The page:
When I’m sick, I lie in bed with my phone and research this baffling disease—one that I was (kind of still am) afraid to tell people about because it sounds like its made up! Some think that it IS made up! When it comes to this, most doctors are clueless. In fact, when a doctor admits his or her cluelessness, it’s usually a good sign because at least it’s start! Denial and ignorance in medicine regarding ME is just too much of a battle for me to fight. So I’ll just take opportunities to throw people under  the bus in hopes that future negligence is diminished.  Typically, doctors of this persuasion, are convinced that they are right AND, guess what…I’m too tired to convince you! For fear of sounding like a hypochondriac, or worse, lazy, I just tell acquaintances that I have a rare autoimmune disease. You’d be surprised how many people don’t ask questions.

A couple of years ago, I found Dr. Derek Enlander, an ME Specialist with a degree in Moluceular Medicine from Mount Sinai. Nicest man ever. His office was in Manhattan so I took the train from Virginia to New York. . For the first time, I felt as if a professional understood my condition and believed me! He sent me home with orders for a needle biopsy of the lump in my neck, a Valtrex prescription and heppapressin injections. The ENT doctor back in Virginia tried twice to get a sample of the lump in my neck but was unable to obtain any results—positive or negative. I had to just let that go. Talk about picking your battles.

I don’t believe the hepapressin made much of a difference but continued on Valtrex. Dr. Enlander then retired (pity) and I found Dr. Lapp in Charlotte, North Carolina. Dr. Lapp was unavailable so I saw his mentor, Dr. Black.  They confirmed that I had CFS/ME remittent type and increased the Valtrex from 1500 mg daily to 3000 mg daily and wrote me a prescription for Low Dose Naltrexone (LDN).  I’ve been on this cocktail (in addition to vitamins, supplements and a gluten free diet) for about two years. Unfortunately, it has been extremely difficult to get appointments with Dr. Black (and to be frank the staff is SUPER condescending). They also will not call in prescriptions. I plan to ask my primary care doctor for Valtrex and LDN. I feel like I have to go around begging for medicines that I need to just stay well some of the time! Additionally, because of my periods of remittance (for which I’m thankful), I often really do feel fine and just look more the imposter.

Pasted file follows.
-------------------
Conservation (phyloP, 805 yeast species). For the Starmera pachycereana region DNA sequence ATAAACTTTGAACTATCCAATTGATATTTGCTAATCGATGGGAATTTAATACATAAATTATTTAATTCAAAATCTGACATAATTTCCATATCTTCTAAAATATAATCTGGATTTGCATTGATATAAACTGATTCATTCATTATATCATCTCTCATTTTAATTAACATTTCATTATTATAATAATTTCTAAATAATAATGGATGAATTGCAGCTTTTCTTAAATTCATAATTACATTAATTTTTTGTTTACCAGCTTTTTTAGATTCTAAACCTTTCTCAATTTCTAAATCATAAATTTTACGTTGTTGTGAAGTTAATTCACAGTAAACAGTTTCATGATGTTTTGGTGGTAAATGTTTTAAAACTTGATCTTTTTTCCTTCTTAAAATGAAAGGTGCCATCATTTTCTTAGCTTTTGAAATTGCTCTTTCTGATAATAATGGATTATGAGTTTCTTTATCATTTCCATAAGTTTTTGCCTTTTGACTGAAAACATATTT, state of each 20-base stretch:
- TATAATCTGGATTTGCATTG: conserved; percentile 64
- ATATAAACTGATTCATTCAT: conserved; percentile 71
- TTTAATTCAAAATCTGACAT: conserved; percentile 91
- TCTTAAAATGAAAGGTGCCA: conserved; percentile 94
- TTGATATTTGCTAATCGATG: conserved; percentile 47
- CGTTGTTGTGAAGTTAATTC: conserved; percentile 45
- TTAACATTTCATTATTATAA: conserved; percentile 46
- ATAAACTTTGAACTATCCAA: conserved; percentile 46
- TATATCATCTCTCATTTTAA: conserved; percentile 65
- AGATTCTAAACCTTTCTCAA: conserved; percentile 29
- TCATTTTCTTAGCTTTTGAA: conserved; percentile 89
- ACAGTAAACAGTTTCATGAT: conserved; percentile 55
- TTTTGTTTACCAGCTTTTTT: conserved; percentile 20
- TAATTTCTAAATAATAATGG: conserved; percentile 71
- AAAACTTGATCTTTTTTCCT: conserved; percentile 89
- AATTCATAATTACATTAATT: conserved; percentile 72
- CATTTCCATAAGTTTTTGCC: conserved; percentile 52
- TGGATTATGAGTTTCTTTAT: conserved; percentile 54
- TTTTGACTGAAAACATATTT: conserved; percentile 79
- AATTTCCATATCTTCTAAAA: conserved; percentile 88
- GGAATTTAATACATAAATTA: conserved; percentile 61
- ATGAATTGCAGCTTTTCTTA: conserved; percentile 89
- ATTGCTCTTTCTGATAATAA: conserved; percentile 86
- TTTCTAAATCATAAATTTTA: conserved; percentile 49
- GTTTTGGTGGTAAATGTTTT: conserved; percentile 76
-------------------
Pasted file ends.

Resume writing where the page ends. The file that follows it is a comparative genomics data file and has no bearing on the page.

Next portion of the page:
In a month, I’m flying across the United States to Stanford. Apparently, they have a cutting-edge, research-based ME clinic. Hopefully, they will call in prescriptions! Insurance covers my appointment but obviously doesn’t cover the travel or accommodations. I feel very grateful to be in the position to be able to go. Being your own advocate when you’re sick can be demoralizing. It saddens me to think of all the suffering people out there that have given up as a result of inadequate resources. And then to get the vague impression that some people don’t even believe that what you have is real. It’s a lonely, isolated place to be.

Ill keep you posted on Stanford.

As for today, I’m not well. Typically, I’ll be well for about a month and try to modify my exercise (keep heart rate below 120 and play only doubles tennis) and take time to slow down in general. I usually end up over-doing it, like a puppy at play, and then get sick again. It’s just that the line of pushing too hard or not enough is so blurry. All of my life, I’ve followed the “no pain, no gain” approach to just about everything. Not with ME!

In the past, I have tried juicing, a vegetarian diet, drinking a gallon of water a day (current), Juice Plus, herbs, plants, special pillows, walking instead of running, no dairy, no soy, mostly organic diet (currently), gluten-free (current) and 1 million supplements. A million–verifiable by Amazon Prime. I’ve gulped down stuff that tastes like ASS.  I didn’t care!  Rocky drank raw eggs, so..  I’ve tried chiropractic, adrenal support programs, cognitive therapy (including sessions with an Olympic trainer via Skype), several different oils, balms, tinctures and powders, massage, juicing, smoothy-ing, cooking with organic ingredients, ad infinitum. I believe all of these approaches help but I’m not sure to what extent or in what combination!  Too many variables. At least I don’t think any of the aforementioned approaches make matters worse. Next, I’m going to try eating two cloves of garlic everyday. In pill form.

I am nearly positive that this disease is in part, hereditary, My mother has been dealing with this (undiagnosed) illness her entire life. She—-and her doctors—believe that she simply gets the flu about once a month. Not normal!!  I remember her being in bed a lot when I was kid. Now, sometimes, I’m that mom. I’ll have to write a completely separate blog about ME and mom guilt. Anyway, her doctors, either confounded or suspicious, treat her with antibiotics and send her home. She is a funny and vibrant woman and is mostly in sick in bed. And NO, I didn’t learn this behavior from my mother. Who the hell wants to lie in bed?  I don’t even like TV!  Before my mom got sick, she won local golf tournaments, hosted cocktail parties and travelled around the world.

I no longer care about cutting time on the swim portion of a triathlon. I don’t care about running a sub-seven minute mile. More than anything, I just want to feel better. Maybe you feel the same way. I want you to feel better too!!  Maybe reading this and knowing you’re not alone helps you in some way. I know it helps ME.